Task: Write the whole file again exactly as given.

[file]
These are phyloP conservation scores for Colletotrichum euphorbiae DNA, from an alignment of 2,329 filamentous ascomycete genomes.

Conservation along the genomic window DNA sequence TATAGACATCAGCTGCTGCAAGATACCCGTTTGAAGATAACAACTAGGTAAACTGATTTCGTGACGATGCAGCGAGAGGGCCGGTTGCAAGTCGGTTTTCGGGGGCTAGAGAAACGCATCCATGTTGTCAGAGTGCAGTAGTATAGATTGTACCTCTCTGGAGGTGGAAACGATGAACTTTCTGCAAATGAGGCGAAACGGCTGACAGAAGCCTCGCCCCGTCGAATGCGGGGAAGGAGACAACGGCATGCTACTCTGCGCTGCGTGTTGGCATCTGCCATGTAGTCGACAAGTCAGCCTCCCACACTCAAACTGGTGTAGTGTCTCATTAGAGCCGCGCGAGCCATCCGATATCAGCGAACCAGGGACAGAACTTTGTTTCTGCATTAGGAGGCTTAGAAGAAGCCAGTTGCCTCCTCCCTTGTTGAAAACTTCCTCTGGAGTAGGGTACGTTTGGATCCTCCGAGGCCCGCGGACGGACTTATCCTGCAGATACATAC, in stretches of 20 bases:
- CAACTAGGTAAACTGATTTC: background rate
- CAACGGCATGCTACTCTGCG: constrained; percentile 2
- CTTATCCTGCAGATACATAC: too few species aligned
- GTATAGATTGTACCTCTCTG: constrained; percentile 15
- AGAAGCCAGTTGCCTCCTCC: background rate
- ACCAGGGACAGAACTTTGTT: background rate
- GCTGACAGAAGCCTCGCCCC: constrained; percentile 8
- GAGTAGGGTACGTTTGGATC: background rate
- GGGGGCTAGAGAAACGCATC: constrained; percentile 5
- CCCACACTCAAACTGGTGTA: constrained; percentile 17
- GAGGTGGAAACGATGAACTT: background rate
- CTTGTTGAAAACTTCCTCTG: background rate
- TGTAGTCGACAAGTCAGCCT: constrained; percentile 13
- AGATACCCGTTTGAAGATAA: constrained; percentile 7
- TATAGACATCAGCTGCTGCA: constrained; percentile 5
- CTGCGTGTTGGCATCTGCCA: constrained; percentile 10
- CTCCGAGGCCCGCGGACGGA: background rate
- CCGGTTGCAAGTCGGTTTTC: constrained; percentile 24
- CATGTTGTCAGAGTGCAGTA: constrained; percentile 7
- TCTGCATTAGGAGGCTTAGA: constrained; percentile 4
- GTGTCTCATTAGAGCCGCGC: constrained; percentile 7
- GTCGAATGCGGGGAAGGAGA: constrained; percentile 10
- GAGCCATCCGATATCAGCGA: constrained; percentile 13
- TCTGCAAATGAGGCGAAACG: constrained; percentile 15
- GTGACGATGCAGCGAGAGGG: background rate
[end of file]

These are phyloP conservation scores for Colletotrichum euphorbiae DNA, from an alignment of 2,329 filamentous ascomycete genomes.

Conservation along the genomic window DNA sequence TATAGACATCAGCTGCTGCAAGATACCCGTTTGAAGATAACAACTAGGTAAACTGATTTCGTGACGATGCAGCGAGAGGGCCGGTTGCAAGTCGGTTTTCGGGGGCTAGAGAAACGCATCCATGTTGTCAGAGTGCAGTAGTATAGATTGTACCTCTCTGGAGGTGGAAACGATGAACTTTCTGCAAATGAGGCGAAACGGCTGACAGAAGCCTCGCCCCGTCGAATGCGGGGAAGGAGACAACGGCATGCTACTCTGCGCTGCGTGTTGGCATCTGCCATGTAGTCGACAAGTCAGCCTCCCACACTCAAACTGGTGTAGTGTCTCATTAGAGCCGCGCGAGCCATCCGATATCAGCGAACCAGGGACAGAACTTTGTTTCTGCATTAGGAGGCTTAGAAGAAGCCAGTTGCCTCCTCCCTTGTTGAAAACTTCCTCTGGAGTAGGGTACGTTTGGATCCTCCGAGGCCCGCGGACGGACTTATCCTGCAGATACATAC, in stretches of 20 bases:
- CAACTAGGTAAACTGATTTC: background rate
- CAACGGCATGCTACTCTGCG: constrained; percentile 2
- CTTATCCTGCAGATACATAC: too few species aligned
- GTATAGATTGTACCTCTCTG: constrained; percentile 15
- AGAAGCCAGTTGCCTCCTCC: background rate
- ACCAGGGACAGAACTTTGTT: background rate
- GCTGACAGAAGCCTCGCCCC: constrained; percentile 8
- GAGTAGGGTACGTTTGGATC: background rate
- GGGGGCTAGAGAAACGCATC: constrained; percentile 5
- CCCACACTCAAACTGGTGTA: constrained; percentile 17
- GAGGTGGAAACGATGAACTT: background rate
- CTTGTTGAAAACTTCCTCTG: background rate
- TGTAGTCGACAAGTCAGCCT: constrained; percentile 13
- AGATACCCGTTTGAAGATAA: constrained; percentile 7
- TATAGACATCAGCTGCTGCA: constrained; percentile 5
- CTGCGTGTTGGCATCTGCCA: constrained; percentile 10
- CTCCGAGGCCCGCGGACGGA: background rate
- CCGGTTGCAAGTCGGTTTTC: constrained; percentile 24
- CATGTTGTCAGAGTGCAGTA: constrained; percentile 7
- TCTGCATTAGGAGGCTTAGA: constrained; percentile 4
- GTGTCTCATTAGAGCCGCGC: constrained; percentile 7
- GTCGAATGCGGGGAAGGAGA: constrained; percentile 10
- GAGCCATCCGATATCAGCGA: constrained; percentile 13
- TCTGCAAATGAGGCGAAACG: constrained; percentile 15
- GTGACGATGCAGCGAGAGGG: background rate